A project to restore a river system to a natural winding course, for the benefit of people and wildlife, has been implemented in a valley near Haweswater.
The RSPB has announced that a 500-metre section of drain has been renaturalised in Swindale.
The restoration was a multi-partner effort between the RSPB, landowner United Utilities, the Environment Agency, contractors Ebsford Environmental and environmental consultancy AquaUoS, and was funded by the Environment Agency and RSPB.
Oliver Southgate, river restoration project manager for the Environment Agency, said: “This and many other projects being delivered across the North West contributes to the Environment Agency’s 2025 Environment Plan that aims to put the environment and communities at the heart of everything we do.”
The project involved a drain which had been dug in former years in an effort to speed the removal of water from the valley.
However it is now known that straight channels like this increase downstream flood risk by quickly flushing a greater amount of water downstream into connected river systems.
Dr George Heritage, director of AquaUoS at the University of Salford, who assisted with the design and delivery of the project, said: “The RSPB and partners are doing some truly pioneering restoration work in Swindale with the rejuvenation of tributary fan systems helping to restore valley margin wetlands and store sediment that can otherwise accumulate downstream to create a flood risk.”
By restoring natural features such as meanders and pools and reconnecting natural flood plains, more water can be retained in the landscape to slow the flow of water downstream.
Ben Fisher, head of projects at Ebsford Environmental, said: “We formulated a partnership approach with the RSPB, Environment Agency and United Utilities, enabling us to change the design of the restoration throughout the project to create new features, but also to enhance natural features.
“As we have been working closely to a SSSI, we have used low impact machinery and sediment entrapment mats to prevent damaging these valuable habitats throughout the process.”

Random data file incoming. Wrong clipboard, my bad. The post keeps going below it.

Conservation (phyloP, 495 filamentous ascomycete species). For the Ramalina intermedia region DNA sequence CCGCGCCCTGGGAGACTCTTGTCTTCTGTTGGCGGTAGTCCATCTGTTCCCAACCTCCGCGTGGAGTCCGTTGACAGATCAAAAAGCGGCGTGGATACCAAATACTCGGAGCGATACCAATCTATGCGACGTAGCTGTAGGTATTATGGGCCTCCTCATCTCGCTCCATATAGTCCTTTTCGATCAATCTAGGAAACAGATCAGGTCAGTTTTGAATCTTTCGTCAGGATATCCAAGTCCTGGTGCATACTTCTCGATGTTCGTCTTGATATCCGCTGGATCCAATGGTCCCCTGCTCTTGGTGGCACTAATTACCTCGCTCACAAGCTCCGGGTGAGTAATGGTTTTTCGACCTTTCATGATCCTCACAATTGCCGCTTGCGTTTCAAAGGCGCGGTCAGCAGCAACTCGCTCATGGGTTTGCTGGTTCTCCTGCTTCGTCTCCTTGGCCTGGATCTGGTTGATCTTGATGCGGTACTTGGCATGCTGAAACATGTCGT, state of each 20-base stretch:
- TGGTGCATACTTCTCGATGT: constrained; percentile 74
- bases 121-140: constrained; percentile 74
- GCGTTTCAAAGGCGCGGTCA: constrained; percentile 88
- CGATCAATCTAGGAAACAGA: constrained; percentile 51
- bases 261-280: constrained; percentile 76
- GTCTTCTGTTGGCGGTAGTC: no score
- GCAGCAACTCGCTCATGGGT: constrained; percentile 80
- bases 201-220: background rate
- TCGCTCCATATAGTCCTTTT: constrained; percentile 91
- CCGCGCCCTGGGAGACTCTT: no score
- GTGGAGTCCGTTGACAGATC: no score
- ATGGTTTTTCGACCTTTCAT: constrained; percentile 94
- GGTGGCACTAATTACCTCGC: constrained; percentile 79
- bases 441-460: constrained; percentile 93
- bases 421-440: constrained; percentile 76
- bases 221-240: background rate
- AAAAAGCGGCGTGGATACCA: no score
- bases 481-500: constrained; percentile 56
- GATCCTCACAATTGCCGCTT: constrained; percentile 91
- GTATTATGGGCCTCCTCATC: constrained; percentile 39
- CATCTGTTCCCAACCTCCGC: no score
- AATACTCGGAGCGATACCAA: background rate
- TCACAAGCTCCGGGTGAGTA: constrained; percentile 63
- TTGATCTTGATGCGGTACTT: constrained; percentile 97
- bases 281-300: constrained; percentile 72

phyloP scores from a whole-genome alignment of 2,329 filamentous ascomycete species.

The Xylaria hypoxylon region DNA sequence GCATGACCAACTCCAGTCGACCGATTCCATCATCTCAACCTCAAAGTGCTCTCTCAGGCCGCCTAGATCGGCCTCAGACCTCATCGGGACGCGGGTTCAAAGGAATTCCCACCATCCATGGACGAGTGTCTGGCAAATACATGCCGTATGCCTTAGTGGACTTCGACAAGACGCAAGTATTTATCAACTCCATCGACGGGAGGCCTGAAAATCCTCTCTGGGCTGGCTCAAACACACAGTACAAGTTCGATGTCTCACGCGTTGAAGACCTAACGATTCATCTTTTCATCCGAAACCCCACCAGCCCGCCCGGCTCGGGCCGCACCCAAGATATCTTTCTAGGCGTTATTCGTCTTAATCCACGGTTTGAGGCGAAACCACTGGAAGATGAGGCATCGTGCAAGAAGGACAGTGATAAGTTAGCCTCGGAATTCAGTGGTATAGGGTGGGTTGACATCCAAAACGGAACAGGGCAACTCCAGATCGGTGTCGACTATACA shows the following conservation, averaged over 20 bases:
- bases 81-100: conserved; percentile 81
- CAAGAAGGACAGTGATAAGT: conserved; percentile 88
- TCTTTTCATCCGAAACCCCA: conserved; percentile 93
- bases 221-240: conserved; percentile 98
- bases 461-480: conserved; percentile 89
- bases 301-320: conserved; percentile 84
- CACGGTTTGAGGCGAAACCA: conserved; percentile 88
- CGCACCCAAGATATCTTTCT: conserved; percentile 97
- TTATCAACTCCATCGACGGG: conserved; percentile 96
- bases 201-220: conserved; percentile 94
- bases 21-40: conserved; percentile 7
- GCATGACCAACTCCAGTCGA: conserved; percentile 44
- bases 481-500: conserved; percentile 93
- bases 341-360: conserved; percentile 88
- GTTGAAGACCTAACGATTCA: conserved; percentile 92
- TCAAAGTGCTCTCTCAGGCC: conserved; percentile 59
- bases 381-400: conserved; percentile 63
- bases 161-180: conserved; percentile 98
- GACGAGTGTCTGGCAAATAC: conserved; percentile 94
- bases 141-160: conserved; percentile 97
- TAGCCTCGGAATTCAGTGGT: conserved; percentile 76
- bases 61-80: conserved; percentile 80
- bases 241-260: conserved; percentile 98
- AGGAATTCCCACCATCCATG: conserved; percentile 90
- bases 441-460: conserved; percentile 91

Lee Schofield, site manager at RSPB Haweswater, said: “This new phase of river restoration work adds even more healthy habitat to the valley of Swindale, where we have already worked successfully with United Utilities, the Environment Agency and Natural England to enhance the area for wildlife over recent years.”
The project compliments the Swindale Beck restoration completed in 2016, which re-meandered this historically straightened channel in order to improve the quality of water at source for people and wildlife.
Lee added: “This project has created more than half a kilometre of new, sinuous channel as well as wetlands and ponds that will support a broad range of wildlife, from dragonflies and amphibians to dippers and Atlantic salmon.
“All the work that has been done in Swindale works alongside our farming operation, helping to demonstrate how conservation and farming can work hand in hand.”
The Swindale wetland project was completed between August and September this year, and is part of a wider series of habitat restoration projects taking place at Haweswater to improve water retention and quality — including peatland restoration, tree planting and the natural regeneration of upland plants.”
John Gorst, catchment partnership officer for United Utilities, said: “This is another fantastic example of how we can achieve so much more by working in partnership and by looking at the water catchment as an entire system.
“This project follows on from the successful Swindale Beck restoration and will further enhance this spectacular valley for both its biodiversity and improved water quality.”
A short section of the permissive footpath through Swindale has been temporarily rerouted to allow for this restoration, and will be in place throughout winter.